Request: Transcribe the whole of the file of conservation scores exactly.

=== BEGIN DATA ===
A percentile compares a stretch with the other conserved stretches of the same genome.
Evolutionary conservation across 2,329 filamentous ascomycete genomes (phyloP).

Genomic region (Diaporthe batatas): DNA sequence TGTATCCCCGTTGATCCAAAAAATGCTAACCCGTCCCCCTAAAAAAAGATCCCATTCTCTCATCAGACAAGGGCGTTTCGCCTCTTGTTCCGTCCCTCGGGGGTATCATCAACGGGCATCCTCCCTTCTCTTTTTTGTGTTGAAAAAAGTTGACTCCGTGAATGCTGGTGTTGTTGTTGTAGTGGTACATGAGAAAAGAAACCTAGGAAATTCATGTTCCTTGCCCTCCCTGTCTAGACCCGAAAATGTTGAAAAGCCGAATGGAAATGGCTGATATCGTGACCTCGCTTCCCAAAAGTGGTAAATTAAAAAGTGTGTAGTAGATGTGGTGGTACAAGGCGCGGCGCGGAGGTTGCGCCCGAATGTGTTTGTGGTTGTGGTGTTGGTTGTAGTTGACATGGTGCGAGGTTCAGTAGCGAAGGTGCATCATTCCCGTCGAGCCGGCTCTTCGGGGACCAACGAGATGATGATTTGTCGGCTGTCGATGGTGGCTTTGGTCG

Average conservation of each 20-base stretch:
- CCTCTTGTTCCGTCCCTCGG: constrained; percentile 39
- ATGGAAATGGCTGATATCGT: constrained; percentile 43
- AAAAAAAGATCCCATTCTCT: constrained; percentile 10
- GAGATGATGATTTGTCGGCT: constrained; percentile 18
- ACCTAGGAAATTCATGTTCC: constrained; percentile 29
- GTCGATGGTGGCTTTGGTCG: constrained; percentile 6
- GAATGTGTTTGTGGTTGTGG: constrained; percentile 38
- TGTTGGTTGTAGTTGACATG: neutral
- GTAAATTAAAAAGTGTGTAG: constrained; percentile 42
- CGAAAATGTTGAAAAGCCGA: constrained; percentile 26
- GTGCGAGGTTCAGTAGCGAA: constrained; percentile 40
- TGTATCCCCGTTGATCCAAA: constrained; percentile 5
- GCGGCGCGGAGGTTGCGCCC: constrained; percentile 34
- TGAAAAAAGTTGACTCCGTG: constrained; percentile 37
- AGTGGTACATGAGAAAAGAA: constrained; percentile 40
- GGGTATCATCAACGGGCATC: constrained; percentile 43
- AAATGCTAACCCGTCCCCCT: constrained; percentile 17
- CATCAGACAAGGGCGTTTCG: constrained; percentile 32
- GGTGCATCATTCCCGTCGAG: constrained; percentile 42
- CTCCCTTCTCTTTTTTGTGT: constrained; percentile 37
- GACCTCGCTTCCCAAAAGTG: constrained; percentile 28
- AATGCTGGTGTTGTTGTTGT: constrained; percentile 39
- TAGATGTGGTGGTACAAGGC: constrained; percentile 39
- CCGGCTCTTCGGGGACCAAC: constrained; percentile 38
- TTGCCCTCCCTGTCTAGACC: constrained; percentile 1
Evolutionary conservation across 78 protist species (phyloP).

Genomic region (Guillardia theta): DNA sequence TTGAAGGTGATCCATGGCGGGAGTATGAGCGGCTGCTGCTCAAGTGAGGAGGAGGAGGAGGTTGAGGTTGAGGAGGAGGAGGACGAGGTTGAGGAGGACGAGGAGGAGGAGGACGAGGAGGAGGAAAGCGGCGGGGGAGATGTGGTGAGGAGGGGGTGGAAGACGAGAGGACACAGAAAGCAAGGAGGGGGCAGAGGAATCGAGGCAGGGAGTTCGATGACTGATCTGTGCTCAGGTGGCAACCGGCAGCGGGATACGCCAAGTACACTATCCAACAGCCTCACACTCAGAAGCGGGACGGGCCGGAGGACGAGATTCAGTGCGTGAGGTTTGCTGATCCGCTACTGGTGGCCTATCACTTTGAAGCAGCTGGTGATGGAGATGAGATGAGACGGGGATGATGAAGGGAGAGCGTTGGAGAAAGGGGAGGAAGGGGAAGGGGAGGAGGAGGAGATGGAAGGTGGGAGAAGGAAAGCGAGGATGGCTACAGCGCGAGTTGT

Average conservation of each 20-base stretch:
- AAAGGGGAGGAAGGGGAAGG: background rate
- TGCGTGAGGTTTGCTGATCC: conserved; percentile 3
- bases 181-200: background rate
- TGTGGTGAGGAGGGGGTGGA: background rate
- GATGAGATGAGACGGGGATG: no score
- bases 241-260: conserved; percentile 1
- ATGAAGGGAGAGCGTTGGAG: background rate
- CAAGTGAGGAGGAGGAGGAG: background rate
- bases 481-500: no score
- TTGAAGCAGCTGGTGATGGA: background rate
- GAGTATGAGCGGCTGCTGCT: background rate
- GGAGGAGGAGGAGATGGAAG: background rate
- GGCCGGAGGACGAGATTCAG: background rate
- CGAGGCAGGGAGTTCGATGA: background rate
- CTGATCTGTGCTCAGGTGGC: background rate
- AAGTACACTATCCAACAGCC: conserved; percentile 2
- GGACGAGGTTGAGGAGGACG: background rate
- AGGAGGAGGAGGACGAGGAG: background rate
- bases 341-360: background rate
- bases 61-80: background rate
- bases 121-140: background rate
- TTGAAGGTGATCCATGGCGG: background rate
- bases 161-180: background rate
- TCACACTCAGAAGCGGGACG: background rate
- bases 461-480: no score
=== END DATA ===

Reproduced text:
A percentile compares a stretch with the other conserved stretches of the same genome.
Evolutionary conservation across 2,329 filamentous ascomycete genomes (phyloP).

Genomic region (Diaporthe batatas): DNA sequence TGTATCCCCGTTGATCCAAAAAATGCTAACCCGTCCCCCTAAAAAAAGATCCCATTCTCTCATCAGACAAGGGCGTTTCGCCTCTTGTTCCGTCCCTCGGGGGTATCATCAACGGGCATCCTCCCTTCTCTTTTTTGTGTTGAAAAAAGTTGACTCCGTGAATGCTGGTGTTGTTGTTGTAGTGGTACATGAGAAAAGAAACCTAGGAAATTCATGTTCCTTGCCCTCCCTGTCTAGACCCGAAAATGTTGAAAAGCCGAATGGAAATGGCTGATATCGTGACCTCGCTTCCCAAAAGTGGTAAATTAAAAAGTGTGTAGTAGATGTGGTGGTACAAGGCGCGGCGCGGAGGTTGCGCCCGAATGTGTTTGTGGTTGTGGTGTTGGTTGTAGTTGACATGGTGCGAGGTTCAGTAGCGAAGGTGCATCATTCCCGTCGAGCCGGCTCTTCGGGGACCAACGAGATGATGATTTGTCGGCTGTCGATGGTGGCTTTGGTCG

Average conservation of each 20-base stretch:
- CCTCTTGTTCCGTCCCTCGG: constrained; percentile 39
- ATGGAAATGGCTGATATCGT: constrained; percentile 43
- AAAAAAAGATCCCATTCTCT: constrained; percentile 10
- GAGATGATGATTTGTCGGCT: constrained; percentile 18
- ACCTAGGAAATTCATGTTCC: constrained; percentile 29
- GTCGATGGTGGCTTTGGTCG: constrained; percentile 6
- GAATGTGTTTGTGGTTGTGG: constrained; percentile 38
- TGTTGGTTGTAGTTGACATG: neutral
- GTAAATTAAAAAGTGTGTAG: constrained; percentile 42
- CGAAAATGTTGAAAAGCCGA: constrained; percentile 26
- GTGCGAGGTTCAGTAGCGAA: constrained; percentile 40
- TGTATCCCCGTTGATCCAAA: constrained; percentile 5
- GCGGCGCGGAGGTTGCGCCC: constrained; percentile 34
- TGAAAAAAGTTGACTCCGTG: constrained; percentile 37
- AGTGGTACATGAGAAAAGAA: constrained; percentile 40
- GGGTATCATCAACGGGCATC: constrained; percentile 43
- AAATGCTAACCCGTCCCCCT: constrained; percentile 17
- CATCAGACAAGGGCGTTTCG: constrained; percentile 32
- GGTGCATCATTCCCGTCGAG: constrained; percentile 42
- CTCCCTTCTCTTTTTTGTGT: constrained; percentile 37
- GACCTCGCTTCCCAAAAGTG: constrained; percentile 28
- AATGCTGGTGTTGTTGTTGT: constrained; percentile 39
- TAGATGTGGTGGTACAAGGC: constrained; percentile 39
- CCGGCTCTTCGGGGACCAAC: constrained; percentile 38
- TTGCCCTCCCTGTCTAGACC: constrained; percentile 1
Evolutionary conservation across 78 protist species (phyloP).

Genomic region (Guillardia theta): DNA sequence TTGAAGGTGATCCATGGCGGGAGTATGAGCGGCTGCTGCTCAAGTGAGGAGGAGGAGGAGGTTGAGGTTGAGGAGGAGGAGGACGAGGTTGAGGAGGACGAGGAGGAGGAGGACGAGGAGGAGGAAAGCGGCGGGGGAGATGTGGTGAGGAGGGGGTGGAAGACGAGAGGACACAGAAAGCAAGGAGGGGGCAGAGGAATCGAGGCAGGGAGTTCGATGACTGATCTGTGCTCAGGTGGCAACCGGCAGCGGGATACGCCAAGTACACTATCCAACAGCCTCACACTCAGAAGCGGGACGGGCCGGAGGACGAGATTCAGTGCGTGAGGTTTGCTGATCCGCTACTGGTGGCCTATCACTTTGAAGCAGCTGGTGATGGAGATGAGATGAGACGGGGATGATGAAGGGAGAGCGTTGGAGAAAGGGGAGGAAGGGGAAGGGGAGGAGGAGGAGATGGAAGGTGGGAGAAGGAAAGCGAGGATGGCTACAGCGCGAGTTGT

Average conservation of each 20-base stretch:
- AAAGGGGAGGAAGGGGAAGG: background rate
- TGCGTGAGGTTTGCTGATCC: conserved; percentile 3
- bases 181-200: background rate
- TGTGGTGAGGAGGGGGTGGA: background rate
- GATGAGATGAGACGGGGATG: no score
- bases 241-260: conserved; percentile 1
- ATGAAGGGAGAGCGTTGGAG: background rate
- CAAGTGAGGAGGAGGAGGAG: background rate
- bases 481-500: no score
- TTGAAGCAGCTGGTGATGGA: background rate
- GAGTATGAGCGGCTGCTGCT: background rate
- GGAGGAGGAGGAGATGGAAG: background rate
- GGCCGGAGGACGAGATTCAG: background rate
- CGAGGCAGGGAGTTCGATGA: background rate
- CTGATCTGTGCTCAGGTGGC: background rate
- AAGTACACTATCCAACAGCC: conserved; percentile 2
- GGACGAGGTTGAGGAGGACG: background rate
- AGGAGGAGGAGGACGAGGAG: background rate
- bases 341-360: background rate
- bases 61-80: background rate
- bases 121-140: background rate
- TTGAAGGTGATCCATGGCGG: background rate
- bases 161-180: background rate
- TCACACTCAGAAGCGGGACG: background rate
- bases 461-480: no score